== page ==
The Dawn spacecraft has done it: it is now taking the highest-resolution images of the dwarf planet Ceres that have ever been seen. Not only is this new image better than the historic Hubble Space Telescope image, but every new release will be better than the one before until it arrives in orbit this March.
Top image: This is the most detailed view of dwarf planet Ceres we've ever seen. Credit: NASA/JPL-Caltech/UCLA/MPS/DLR/IDA
The Dawn spacecraft crossed the Hubble-threshold, sneaking close enough to the largest body in the main asteroid belt to produce the highest-resolution images ever captured. The groundbreaking images were taken when the craft was 237,000 kilometers (147,000 miles) from Ceres on January 25th.
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An animation of the latest, greatest images of Ceres. Image credit: NASA/JPL-Caltech/UCLA/MPS/DLR/IDA
The new images aren't just a little bit better than the 2004 Hubble shots: at 43 pixels wide, the new images represent a 30% increase in resolution over anything we've ever seen before.
Along with the enigmatic white spot, these latest images reveal more detailed dark mottling suggestive of craters. Given that the dwarf planet is within the asteroid belt and lacks the gravitational umph to clear its orbit and earn unrestricted "planet" classification, cratering is entirely expected, but uncovering greater detail will allow us to better understand both past and present conditions in the asteroid belt.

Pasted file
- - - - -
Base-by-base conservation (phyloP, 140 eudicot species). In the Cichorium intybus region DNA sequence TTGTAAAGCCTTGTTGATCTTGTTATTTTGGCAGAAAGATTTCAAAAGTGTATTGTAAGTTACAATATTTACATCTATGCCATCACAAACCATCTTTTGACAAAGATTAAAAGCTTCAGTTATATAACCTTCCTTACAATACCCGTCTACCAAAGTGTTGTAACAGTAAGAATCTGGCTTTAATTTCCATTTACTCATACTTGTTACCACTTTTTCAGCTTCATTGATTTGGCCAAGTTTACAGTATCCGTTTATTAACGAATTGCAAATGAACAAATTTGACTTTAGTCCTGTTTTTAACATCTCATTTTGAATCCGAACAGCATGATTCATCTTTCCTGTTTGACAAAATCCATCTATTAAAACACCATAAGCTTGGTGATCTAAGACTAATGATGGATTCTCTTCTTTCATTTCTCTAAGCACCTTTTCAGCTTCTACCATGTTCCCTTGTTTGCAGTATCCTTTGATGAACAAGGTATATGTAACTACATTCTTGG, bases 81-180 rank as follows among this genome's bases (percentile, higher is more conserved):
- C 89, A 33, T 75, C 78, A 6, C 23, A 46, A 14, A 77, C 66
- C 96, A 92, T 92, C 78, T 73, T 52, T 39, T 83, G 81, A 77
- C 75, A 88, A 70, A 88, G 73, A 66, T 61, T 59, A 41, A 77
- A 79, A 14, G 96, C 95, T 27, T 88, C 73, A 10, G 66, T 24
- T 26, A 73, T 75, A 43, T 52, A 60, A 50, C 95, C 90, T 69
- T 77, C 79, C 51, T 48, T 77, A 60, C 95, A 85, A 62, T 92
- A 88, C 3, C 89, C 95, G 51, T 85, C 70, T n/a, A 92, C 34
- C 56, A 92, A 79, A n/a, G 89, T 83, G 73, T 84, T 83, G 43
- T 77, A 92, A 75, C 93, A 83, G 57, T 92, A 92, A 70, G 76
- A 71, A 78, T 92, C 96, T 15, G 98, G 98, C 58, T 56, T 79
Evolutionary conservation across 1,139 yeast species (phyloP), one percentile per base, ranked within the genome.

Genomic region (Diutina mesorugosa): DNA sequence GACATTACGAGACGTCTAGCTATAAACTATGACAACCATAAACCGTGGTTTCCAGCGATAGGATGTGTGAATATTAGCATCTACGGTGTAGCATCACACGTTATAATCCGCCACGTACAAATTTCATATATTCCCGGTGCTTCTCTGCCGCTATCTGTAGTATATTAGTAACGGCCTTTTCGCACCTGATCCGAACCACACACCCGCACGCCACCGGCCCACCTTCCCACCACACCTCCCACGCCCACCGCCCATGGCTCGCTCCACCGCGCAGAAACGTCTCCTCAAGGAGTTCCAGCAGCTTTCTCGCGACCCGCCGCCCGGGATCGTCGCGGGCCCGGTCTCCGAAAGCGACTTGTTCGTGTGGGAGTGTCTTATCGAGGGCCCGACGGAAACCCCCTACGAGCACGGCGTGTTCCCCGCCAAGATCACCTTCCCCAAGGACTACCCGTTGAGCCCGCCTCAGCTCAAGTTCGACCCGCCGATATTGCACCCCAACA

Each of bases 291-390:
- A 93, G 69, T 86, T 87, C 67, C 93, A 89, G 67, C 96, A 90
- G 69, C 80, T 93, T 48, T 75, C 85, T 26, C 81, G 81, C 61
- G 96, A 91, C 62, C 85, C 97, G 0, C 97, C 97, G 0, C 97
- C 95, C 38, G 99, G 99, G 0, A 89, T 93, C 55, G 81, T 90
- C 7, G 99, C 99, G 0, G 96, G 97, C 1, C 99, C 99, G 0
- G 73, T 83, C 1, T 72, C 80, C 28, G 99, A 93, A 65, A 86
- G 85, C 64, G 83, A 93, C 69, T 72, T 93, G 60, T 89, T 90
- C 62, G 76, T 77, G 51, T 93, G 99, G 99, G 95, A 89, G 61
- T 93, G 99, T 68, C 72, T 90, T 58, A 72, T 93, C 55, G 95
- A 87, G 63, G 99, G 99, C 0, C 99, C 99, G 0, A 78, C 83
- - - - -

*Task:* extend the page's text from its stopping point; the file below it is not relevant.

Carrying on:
Ceres imaged on January 25, 2015, from 237,000 kilometers away by the Dawn spacecraft. Image credit: NASA/JPL-Caltech/UCLA/MPS/DLR/IDA
I am so excited for this blurry little smear of pixilated shadows and light, it isn't even slightly dignified. Yet another of our beloved robotic explorers are descending on a new world, sending home the photographs of their discoveries for us to puzzle over. What mysteries will Ceres hold? How will it live up to our expectations? What strange new features will leave us baffled and rethinking our understanding of how landforms are created?
Read more at the JPL Dawn site.